Henry VIII, Globe Theatre, London, May 2010

17 May, 2010

This is one of Shakespeare’s last works, written in collaboration with John Fletcher, who later became his successor as chief playwright to the King’s Men. It was originally known under the title All is True, rather than Henry VIII, perhaps because the King does not have the main role, appearing in only nine of the seventeen scenes.  The  principal role is for Cardinal Wolsey, who has some memorable lines, particularly during his final speech, “Had I but served my God with half the zeal I served my King, He would not in mine age have left me naked to mine enemies”.

Dominic Rowan as Henry VIII, photo by John Tramper

The play deals partly with the national crisis of the Reformation, starting with events following a ceremonial treaty with France engineered by Wolsey, to the gradual dismissal and divorce of Queen Katherine, the advent of Anne Boleyn, the downfall of Wolsey, the attempted plot against Archbishop Cranmer, and his subsequent christening of Anne’s daughter Elizabeth — the queen who would later become a patron of Shakespeare and the Globe Theatre. Cranmer gives a speech predicting a glorious reign for her, and the audience at the time would remember Elizabeth’s funeral, and have known very well that Cranmer was burned as one of the three Oxford martyrs under her predecessor Queen Mary.

In the meantime this play contains plenty of scheming, including interesting scenes between Wolsey and Katherine of Aragon. She distrusts him, though he makes every effort to persuade her he is sympathetic to her cause, “Why should we, good lady, upon what cause, wrong you? … The way of our profession is against it. We are to cure such sorrows, not to sow ’em”. When news of Wolsey’s death reaches her she forgives him, and then dies herself, blessed with a vision of peace.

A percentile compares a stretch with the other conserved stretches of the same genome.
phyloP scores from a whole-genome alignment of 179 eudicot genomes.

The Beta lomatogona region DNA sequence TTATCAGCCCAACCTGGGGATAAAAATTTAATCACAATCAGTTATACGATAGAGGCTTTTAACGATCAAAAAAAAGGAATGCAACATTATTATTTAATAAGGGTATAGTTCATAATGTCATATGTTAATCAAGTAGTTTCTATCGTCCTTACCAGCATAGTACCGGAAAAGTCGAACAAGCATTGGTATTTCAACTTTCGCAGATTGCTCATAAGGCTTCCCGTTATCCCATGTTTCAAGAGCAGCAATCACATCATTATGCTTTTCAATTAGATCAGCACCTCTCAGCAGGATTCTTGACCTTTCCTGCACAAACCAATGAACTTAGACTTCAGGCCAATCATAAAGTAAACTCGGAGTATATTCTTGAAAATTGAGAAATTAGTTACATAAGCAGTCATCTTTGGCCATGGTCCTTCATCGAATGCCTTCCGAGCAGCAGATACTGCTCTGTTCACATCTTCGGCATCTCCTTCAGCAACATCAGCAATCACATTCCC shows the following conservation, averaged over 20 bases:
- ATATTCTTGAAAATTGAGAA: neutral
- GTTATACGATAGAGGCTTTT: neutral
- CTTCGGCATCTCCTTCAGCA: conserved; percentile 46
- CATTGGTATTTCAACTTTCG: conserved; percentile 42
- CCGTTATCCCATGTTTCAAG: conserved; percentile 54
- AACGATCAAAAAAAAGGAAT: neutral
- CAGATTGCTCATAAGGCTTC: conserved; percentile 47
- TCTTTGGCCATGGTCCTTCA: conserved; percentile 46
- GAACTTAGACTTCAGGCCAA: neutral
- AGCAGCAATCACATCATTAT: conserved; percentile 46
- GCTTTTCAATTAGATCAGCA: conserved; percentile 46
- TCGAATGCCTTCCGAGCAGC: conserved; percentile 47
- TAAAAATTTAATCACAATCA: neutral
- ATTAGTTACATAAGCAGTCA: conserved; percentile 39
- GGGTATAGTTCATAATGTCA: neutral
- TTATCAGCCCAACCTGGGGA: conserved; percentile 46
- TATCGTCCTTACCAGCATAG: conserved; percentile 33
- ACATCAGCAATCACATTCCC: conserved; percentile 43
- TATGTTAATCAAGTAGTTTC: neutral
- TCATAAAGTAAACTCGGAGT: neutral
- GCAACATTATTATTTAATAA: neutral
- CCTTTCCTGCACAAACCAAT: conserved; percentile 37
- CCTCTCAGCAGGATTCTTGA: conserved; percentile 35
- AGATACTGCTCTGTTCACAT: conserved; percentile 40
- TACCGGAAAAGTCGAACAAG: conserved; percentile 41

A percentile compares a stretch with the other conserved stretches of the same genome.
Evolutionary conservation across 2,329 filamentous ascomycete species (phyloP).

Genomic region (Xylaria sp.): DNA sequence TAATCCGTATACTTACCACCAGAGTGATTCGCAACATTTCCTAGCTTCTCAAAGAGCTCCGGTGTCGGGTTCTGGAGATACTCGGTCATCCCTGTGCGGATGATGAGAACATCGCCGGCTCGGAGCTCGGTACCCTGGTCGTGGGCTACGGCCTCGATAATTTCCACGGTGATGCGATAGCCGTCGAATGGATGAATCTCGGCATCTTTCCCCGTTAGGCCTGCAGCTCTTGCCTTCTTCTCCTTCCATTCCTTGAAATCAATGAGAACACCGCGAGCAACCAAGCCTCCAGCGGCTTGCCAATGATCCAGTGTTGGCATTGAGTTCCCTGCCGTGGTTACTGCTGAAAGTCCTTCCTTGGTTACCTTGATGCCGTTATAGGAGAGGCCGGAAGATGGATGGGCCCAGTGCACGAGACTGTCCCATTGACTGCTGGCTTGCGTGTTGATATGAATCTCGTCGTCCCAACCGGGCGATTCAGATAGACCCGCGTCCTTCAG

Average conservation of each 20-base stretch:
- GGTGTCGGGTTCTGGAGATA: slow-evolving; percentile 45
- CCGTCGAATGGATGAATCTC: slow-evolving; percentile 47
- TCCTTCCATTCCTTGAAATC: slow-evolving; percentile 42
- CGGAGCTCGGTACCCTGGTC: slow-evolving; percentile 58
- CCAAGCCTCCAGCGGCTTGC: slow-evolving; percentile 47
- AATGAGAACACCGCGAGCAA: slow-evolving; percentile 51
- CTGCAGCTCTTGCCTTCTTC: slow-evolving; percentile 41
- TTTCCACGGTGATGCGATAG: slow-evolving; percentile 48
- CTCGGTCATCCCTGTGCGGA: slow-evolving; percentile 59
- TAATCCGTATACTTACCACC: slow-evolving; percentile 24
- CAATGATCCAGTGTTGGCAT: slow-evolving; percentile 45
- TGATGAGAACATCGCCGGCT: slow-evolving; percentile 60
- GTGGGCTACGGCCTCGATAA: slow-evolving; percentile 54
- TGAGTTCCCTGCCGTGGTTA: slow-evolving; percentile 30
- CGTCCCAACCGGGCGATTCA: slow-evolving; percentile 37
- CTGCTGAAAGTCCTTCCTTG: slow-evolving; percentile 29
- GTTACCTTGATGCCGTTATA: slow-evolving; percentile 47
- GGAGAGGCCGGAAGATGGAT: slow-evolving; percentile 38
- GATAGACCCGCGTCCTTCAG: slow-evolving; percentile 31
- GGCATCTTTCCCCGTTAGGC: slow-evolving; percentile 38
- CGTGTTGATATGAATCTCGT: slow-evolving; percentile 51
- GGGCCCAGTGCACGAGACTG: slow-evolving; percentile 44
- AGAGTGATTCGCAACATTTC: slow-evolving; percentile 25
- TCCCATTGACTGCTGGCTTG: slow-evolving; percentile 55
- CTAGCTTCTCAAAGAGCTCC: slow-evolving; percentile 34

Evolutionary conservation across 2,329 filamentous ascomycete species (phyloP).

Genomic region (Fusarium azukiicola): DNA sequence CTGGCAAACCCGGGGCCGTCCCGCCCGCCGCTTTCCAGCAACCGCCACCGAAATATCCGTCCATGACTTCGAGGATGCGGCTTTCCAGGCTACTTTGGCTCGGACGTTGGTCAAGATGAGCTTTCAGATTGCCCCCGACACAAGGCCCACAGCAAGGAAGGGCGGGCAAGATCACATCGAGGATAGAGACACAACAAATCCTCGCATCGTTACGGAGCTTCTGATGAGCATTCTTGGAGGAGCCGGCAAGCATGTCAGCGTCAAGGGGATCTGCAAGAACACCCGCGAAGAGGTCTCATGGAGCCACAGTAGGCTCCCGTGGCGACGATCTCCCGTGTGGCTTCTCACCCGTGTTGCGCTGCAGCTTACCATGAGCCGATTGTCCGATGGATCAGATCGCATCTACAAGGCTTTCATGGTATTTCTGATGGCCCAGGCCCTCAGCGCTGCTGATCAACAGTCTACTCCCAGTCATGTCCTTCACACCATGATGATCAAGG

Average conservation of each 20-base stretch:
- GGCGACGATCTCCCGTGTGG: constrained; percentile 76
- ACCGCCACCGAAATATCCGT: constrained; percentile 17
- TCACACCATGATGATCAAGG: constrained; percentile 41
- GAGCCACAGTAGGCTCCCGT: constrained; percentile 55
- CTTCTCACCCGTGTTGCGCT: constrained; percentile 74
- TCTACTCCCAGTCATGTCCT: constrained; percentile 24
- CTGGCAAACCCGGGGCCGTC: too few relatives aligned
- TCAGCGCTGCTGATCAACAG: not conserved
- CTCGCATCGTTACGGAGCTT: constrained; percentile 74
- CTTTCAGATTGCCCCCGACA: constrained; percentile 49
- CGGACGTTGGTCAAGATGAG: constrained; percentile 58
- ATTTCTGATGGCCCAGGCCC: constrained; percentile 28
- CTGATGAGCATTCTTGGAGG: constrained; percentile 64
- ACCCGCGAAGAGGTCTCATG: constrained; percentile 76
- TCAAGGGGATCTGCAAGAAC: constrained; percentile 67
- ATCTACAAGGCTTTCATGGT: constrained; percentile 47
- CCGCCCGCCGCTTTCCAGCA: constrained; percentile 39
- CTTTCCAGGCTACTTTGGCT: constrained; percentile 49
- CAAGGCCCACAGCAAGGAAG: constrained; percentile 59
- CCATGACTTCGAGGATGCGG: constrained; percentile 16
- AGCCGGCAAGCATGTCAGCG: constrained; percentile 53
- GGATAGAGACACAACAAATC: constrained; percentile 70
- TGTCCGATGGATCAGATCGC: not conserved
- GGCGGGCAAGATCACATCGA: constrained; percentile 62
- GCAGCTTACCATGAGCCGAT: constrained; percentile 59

Miranda Raison as Anne Bullen (Boleyn), photo by John Tramper

This production by Mark Rosenblatt, with designs by Angela Davies, clothes the players in magnificent Tudor costumes, and allows the audience to see the characters before and after they meet the king. This is cleverly done by having them come out of one door, in through another and out again, or something like that — it works very well. The costumes are truly beautiful and the occasional use of puppets is brilliant. Ian McNeice is a very strong Wolsey, with excellent stage presence, Kate Duchêne is entirely convincing as Queen Katherine, and Sam Cox is very striking as the Lord Chamberlain, and as First Citizen. Henry is portrayed as a lively, handsome man, well played by Dominic Rowan, and the relatively small part of Anne Bullen (Boleyn) is very attractively played by Miranda Raison, who will appear again as the eponymous heroine in Howard Brenton’s new play Anne Boleyn, later in the Globe’s season.

Anne Boleyn starts on July 24, and both it and Henry VIII continue until August 21— for more details click here.